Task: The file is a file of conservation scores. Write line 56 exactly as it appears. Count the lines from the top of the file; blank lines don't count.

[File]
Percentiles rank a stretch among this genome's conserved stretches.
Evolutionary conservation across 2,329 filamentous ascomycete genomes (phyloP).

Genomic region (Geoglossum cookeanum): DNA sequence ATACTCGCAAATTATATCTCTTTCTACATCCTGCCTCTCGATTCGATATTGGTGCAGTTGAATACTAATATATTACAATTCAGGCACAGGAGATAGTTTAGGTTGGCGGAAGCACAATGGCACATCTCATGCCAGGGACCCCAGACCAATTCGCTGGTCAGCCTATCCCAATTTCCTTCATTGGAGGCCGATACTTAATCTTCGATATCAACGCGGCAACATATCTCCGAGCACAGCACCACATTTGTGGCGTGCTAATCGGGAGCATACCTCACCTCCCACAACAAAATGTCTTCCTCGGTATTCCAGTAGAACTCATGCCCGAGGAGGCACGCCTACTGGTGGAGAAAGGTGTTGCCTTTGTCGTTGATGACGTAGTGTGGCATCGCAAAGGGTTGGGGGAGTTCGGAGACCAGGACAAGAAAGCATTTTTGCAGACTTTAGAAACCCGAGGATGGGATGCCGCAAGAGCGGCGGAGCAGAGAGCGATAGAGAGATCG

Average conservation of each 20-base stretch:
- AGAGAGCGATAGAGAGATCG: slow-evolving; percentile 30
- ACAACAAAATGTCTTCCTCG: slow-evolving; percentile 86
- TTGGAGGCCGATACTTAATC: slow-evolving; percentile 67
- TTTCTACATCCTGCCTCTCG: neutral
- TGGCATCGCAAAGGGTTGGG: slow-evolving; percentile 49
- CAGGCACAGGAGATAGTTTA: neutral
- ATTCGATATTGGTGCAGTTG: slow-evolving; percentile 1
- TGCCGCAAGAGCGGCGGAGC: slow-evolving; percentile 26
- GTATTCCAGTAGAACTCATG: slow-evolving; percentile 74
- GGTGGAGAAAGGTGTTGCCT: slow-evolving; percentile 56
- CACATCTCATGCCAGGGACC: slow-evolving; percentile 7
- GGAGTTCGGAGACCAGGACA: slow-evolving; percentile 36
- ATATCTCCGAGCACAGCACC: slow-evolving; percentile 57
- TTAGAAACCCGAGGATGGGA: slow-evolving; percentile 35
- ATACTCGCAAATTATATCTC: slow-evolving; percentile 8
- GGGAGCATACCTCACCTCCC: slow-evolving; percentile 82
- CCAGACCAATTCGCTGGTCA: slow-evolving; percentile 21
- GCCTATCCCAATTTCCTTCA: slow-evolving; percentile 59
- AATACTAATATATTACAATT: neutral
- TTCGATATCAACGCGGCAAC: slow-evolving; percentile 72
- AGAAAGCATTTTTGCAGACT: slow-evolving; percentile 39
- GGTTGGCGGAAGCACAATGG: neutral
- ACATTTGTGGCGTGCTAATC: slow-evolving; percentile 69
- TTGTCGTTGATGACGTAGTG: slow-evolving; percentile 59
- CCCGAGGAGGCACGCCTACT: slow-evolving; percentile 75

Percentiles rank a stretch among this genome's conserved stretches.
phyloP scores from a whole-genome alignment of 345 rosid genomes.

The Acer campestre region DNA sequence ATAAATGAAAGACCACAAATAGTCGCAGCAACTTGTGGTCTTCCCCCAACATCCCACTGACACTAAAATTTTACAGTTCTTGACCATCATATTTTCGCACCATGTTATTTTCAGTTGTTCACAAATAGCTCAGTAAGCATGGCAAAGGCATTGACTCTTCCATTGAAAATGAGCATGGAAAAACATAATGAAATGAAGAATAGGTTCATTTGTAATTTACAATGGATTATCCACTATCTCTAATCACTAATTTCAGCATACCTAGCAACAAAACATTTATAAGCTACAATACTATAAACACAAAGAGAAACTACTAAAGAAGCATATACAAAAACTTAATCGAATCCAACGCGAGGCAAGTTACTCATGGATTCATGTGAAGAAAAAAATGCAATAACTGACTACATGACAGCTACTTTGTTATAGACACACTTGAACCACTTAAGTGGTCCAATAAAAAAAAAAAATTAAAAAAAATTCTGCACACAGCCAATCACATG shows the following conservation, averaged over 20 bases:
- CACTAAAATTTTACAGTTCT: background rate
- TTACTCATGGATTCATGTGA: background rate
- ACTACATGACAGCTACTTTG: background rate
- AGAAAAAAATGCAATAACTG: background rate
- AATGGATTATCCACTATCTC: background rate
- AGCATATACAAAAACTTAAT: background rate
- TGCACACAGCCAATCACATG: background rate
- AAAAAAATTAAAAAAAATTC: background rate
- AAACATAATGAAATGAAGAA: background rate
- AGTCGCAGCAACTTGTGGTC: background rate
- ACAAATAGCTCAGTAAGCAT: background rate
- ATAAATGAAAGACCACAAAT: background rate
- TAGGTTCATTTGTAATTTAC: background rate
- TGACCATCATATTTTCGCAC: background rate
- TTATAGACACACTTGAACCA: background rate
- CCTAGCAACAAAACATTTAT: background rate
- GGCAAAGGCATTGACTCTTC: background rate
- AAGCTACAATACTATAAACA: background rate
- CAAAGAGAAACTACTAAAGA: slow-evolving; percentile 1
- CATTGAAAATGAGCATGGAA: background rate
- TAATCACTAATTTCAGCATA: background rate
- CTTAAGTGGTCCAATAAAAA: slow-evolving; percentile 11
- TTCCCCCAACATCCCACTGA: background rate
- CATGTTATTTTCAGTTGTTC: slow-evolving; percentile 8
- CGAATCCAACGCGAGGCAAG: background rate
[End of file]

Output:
- CATGTTATTTTCAGTTGTTC: slow-evolving; percentile 8